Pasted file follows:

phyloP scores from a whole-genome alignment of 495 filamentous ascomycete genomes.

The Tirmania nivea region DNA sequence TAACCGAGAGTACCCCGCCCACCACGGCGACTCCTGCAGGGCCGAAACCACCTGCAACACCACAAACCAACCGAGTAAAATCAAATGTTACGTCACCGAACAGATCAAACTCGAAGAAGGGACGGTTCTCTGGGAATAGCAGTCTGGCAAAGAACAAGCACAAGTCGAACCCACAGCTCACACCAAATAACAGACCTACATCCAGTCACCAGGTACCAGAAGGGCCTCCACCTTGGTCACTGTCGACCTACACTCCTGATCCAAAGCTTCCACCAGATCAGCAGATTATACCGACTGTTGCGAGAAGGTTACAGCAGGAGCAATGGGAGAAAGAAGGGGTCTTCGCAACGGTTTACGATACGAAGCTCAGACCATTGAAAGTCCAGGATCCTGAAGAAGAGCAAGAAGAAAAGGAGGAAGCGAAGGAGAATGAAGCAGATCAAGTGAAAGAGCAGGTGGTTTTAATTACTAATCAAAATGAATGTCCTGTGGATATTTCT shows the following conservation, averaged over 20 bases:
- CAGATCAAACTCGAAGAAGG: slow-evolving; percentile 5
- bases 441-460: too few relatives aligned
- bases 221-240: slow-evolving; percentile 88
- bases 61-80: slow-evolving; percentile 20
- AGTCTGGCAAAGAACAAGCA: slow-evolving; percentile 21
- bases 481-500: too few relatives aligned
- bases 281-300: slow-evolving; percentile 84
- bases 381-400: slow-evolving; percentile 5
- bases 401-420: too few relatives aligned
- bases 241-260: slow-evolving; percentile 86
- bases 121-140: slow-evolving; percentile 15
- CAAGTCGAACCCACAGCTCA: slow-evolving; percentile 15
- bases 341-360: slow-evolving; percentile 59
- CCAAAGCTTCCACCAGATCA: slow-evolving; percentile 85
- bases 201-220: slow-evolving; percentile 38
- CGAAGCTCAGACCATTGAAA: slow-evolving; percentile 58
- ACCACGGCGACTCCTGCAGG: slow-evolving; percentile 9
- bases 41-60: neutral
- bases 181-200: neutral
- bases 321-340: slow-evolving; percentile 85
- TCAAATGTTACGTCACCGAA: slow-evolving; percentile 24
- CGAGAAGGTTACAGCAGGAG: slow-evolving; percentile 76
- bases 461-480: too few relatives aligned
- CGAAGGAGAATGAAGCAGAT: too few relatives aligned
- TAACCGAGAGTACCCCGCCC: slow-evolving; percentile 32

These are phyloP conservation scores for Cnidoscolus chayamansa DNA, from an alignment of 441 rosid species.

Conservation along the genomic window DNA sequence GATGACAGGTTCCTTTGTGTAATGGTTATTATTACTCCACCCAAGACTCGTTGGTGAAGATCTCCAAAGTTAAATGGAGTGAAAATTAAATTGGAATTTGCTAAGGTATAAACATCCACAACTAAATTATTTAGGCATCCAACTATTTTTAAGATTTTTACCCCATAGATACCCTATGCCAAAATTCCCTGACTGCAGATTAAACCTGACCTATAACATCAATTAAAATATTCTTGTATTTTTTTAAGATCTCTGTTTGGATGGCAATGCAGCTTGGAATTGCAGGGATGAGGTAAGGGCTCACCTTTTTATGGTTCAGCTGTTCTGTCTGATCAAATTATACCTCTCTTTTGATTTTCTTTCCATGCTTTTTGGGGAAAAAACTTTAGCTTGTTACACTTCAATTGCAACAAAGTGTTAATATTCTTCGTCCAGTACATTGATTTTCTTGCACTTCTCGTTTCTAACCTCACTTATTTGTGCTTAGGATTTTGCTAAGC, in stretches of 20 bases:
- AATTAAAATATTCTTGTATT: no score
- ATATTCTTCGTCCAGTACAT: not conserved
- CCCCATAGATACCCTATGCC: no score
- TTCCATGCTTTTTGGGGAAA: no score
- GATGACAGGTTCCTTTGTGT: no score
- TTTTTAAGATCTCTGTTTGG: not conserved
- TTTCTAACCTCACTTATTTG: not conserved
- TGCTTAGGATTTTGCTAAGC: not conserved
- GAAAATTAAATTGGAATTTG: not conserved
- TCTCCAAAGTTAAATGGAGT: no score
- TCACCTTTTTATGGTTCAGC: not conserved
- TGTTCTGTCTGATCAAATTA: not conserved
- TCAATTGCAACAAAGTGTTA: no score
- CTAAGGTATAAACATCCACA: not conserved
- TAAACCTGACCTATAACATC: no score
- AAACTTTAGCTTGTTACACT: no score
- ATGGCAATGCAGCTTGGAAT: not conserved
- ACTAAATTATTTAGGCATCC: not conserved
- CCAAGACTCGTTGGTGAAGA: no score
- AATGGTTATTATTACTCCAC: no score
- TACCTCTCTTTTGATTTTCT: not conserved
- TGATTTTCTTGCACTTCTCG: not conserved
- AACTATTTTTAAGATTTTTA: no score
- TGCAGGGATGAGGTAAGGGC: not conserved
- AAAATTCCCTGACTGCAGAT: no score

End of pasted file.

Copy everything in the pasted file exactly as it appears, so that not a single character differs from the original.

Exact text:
phyloP scores from a whole-genome alignment of 495 filamentous ascomycete genomes.

The Tirmania nivea region DNA sequence TAACCGAGAGTACCCCGCCCACCACGGCGACTCCTGCAGGGCCGAAACCACCTGCAACACCACAAACCAACCGAGTAAAATCAAATGTTACGTCACCGAACAGATCAAACTCGAAGAAGGGACGGTTCTCTGGGAATAGCAGTCTGGCAAAGAACAAGCACAAGTCGAACCCACAGCTCACACCAAATAACAGACCTACATCCAGTCACCAGGTACCAGAAGGGCCTCCACCTTGGTCACTGTCGACCTACACTCCTGATCCAAAGCTTCCACCAGATCAGCAGATTATACCGACTGTTGCGAGAAGGTTACAGCAGGAGCAATGGGAGAAAGAAGGGGTCTTCGCAACGGTTTACGATACGAAGCTCAGACCATTGAAAGTCCAGGATCCTGAAGAAGAGCAAGAAGAAAAGGAGGAAGCGAAGGAGAATGAAGCAGATCAAGTGAAAGAGCAGGTGGTTTTAATTACTAATCAAAATGAATGTCCTGTGGATATTTCT shows the following conservation, averaged over 20 bases:
- CAGATCAAACTCGAAGAAGG: slow-evolving; percentile 5
- bases 441-460: too few relatives aligned
- bases 221-240: slow-evolving; percentile 88
- bases 61-80: slow-evolving; percentile 20
- AGTCTGGCAAAGAACAAGCA: slow-evolving; percentile 21
- bases 481-500: too few relatives aligned
- bases 281-300: slow-evolving; percentile 84
- bases 381-400: slow-evolving; percentile 5
- bases 401-420: too few relatives aligned
- bases 241-260: slow-evolving; percentile 86
- bases 121-140: slow-evolving; percentile 15
- CAAGTCGAACCCACAGCTCA: slow-evolving; percentile 15
- bases 341-360: slow-evolving; percentile 59
- CCAAAGCTTCCACCAGATCA: slow-evolving; percentile 85
- bases 201-220: slow-evolving; percentile 38
- CGAAGCTCAGACCATTGAAA: slow-evolving; percentile 58
- ACCACGGCGACTCCTGCAGG: slow-evolving; percentile 9
- bases 41-60: neutral
- bases 181-200: neutral
- bases 321-340: slow-evolving; percentile 85
- TCAAATGTTACGTCACCGAA: slow-evolving; percentile 24
- CGAGAAGGTTACAGCAGGAG: slow-evolving; percentile 76
- bases 461-480: too few relatives aligned
- CGAAGGAGAATGAAGCAGAT: too few relatives aligned
- TAACCGAGAGTACCCCGCCC: slow-evolving; percentile 32

These are phyloP conservation scores for Cnidoscolus chayamansa DNA, from an alignment of 441 rosid species.

Conservation along the genomic window DNA sequence GATGACAGGTTCCTTTGTGTAATGGTTATTATTACTCCACCCAAGACTCGTTGGTGAAGATCTCCAAAGTTAAATGGAGTGAAAATTAAATTGGAATTTGCTAAGGTATAAACATCCACAACTAAATTATTTAGGCATCCAACTATTTTTAAGATTTTTACCCCATAGATACCCTATGCCAAAATTCCCTGACTGCAGATTAAACCTGACCTATAACATCAATTAAAATATTCTTGTATTTTTTTAAGATCTCTGTTTGGATGGCAATGCAGCTTGGAATTGCAGGGATGAGGTAAGGGCTCACCTTTTTATGGTTCAGCTGTTCTGTCTGATCAAATTATACCTCTCTTTTGATTTTCTTTCCATGCTTTTTGGGGAAAAAACTTTAGCTTGTTACACTTCAATTGCAACAAAGTGTTAATATTCTTCGTCCAGTACATTGATTTTCTTGCACTTCTCGTTTCTAACCTCACTTATTTGTGCTTAGGATTTTGCTAAGC, in stretches of 20 bases:
- AATTAAAATATTCTTGTATT: no score
- ATATTCTTCGTCCAGTACAT: not conserved
- CCCCATAGATACCCTATGCC: no score
- TTCCATGCTTTTTGGGGAAA: no score
- GATGACAGGTTCCTTTGTGT: no score
- TTTTTAAGATCTCTGTTTGG: not conserved
- TTTCTAACCTCACTTATTTG: not conserved
- TGCTTAGGATTTTGCTAAGC: not conserved
- GAAAATTAAATTGGAATTTG: not conserved
- TCTCCAAAGTTAAATGGAGT: no score
- TCACCTTTTTATGGTTCAGC: not conserved
- TGTTCTGTCTGATCAAATTA: not conserved
- TCAATTGCAACAAAGTGTTA: no score
- CTAAGGTATAAACATCCACA: not conserved
- TAAACCTGACCTATAACATC: no score
- AAACTTTAGCTTGTTACACT: no score
- ATGGCAATGCAGCTTGGAAT: not conserved
- ACTAAATTATTTAGGCATCC: not conserved
- CCAAGACTCGTTGGTGAAGA: no score
- AATGGTTATTATTACTCCAC: no score
- TACCTCTCTTTTGATTTTCT: not conserved
- TGATTTTCTTGCACTTCTCG: not conserved
- AACTATTTTTAAGATTTTTA: no score
- TGCAGGGATGAGGTAAGGGC: not conserved
- AAAATTCCCTGACTGCAGAT: no score